Our Moon changes its appearance from day to day. It seems dim at first crescent, and steadily increases in brightness from day to day as its phase increases, until it reaches its Full Moon phase, under which you can see your shadow very well.
As the Moon changes phases, we on Earth can see an increasing percentage of the illuminated portion of the Moon. At New Moon, the Moon's entire far side is lit by the Sun, so we cannot see the Moon at all. Several days after New Moon, we can see a very small percentage of the illuminated portion of the Moon (first crescent). As the days progress, we will see increasing percentages of the Moon's illuminated side, giving us a larger light source every day as more light is being reflected toward us. The result is a brighter Moon.
Satellites also exhibit phases. If a satellite is between the observer and the Sun, the satellite is being lit from the opposite side, and is therefore invisible. As the satellite orbits the Earth, we might be able to see increasingly larger portions of its illuminated side, thereby making it more visible to us.
The phase angle quantifies the phase of the satellite and is defined as the angle at the satellite subtended by the observer and the Sun. The phase angle can range from 0 (lowest) to 180 degrees (highest). A low phase angle will generally indicate that the satellite will be brighter. A high phase angle will indicate that the satellite will mainly be lit from behind, thereby making it more difficult to detect.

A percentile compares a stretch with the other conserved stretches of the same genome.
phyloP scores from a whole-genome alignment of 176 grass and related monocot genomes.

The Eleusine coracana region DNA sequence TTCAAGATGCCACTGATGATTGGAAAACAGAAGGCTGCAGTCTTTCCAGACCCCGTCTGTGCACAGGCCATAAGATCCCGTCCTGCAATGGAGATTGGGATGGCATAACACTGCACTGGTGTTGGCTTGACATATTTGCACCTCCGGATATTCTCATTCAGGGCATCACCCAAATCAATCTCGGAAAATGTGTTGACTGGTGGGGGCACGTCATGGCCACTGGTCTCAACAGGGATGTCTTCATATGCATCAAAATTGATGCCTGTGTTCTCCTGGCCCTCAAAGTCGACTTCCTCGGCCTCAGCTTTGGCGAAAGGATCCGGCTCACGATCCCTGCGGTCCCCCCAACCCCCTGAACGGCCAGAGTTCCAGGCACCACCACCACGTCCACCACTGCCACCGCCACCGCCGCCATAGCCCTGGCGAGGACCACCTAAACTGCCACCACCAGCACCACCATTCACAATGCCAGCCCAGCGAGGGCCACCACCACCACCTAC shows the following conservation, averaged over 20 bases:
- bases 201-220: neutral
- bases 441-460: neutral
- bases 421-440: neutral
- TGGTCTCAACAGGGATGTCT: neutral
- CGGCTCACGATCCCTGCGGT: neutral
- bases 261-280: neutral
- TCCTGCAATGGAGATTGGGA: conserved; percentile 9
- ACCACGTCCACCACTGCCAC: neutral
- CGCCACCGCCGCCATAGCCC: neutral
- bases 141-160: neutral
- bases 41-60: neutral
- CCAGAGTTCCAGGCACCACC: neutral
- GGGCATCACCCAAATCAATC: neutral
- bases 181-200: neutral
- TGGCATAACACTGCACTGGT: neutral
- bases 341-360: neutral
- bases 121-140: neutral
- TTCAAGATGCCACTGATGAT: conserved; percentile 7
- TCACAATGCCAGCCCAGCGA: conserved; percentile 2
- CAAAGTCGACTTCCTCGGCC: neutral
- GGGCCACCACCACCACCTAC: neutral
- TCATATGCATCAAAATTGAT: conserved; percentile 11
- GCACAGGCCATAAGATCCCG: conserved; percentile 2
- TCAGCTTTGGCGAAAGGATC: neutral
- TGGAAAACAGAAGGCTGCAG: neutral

A phase angle of 180 degrees indicates that the satellite is in-between the observer and the Sun and therefore back lit. A phase angle of 90 degrees indicates that 50 percent of the satellite's illuminated side can be seen. This is much like a half moon. A phase angle of 0 degrees means that the satellite is on the opposite side of the observer from the Sun but this does not mean 100 percent lit!
A satellite does not have its own light source. It can be seen because sunlight is being reflected off it. When a satellite is directly opposite the Earth from the Sun, the Earth blocks the Sun's light to the satellite. This is called an eclipse. A satellite that is being eclipsed by the Earth will become invisible to all visual observers on the Earth!
When you observe a satellite passing through your sky, make a note how its brightness appears to change as it travels. You might notice a large change in brightness from when you first see it to when you last see it. In some cases, a satellite can go from a 180 degree phase angle to a 0 degree phase angle in as little as 15 minutes!
Phase Angle Was Last Modified On May 23, 2010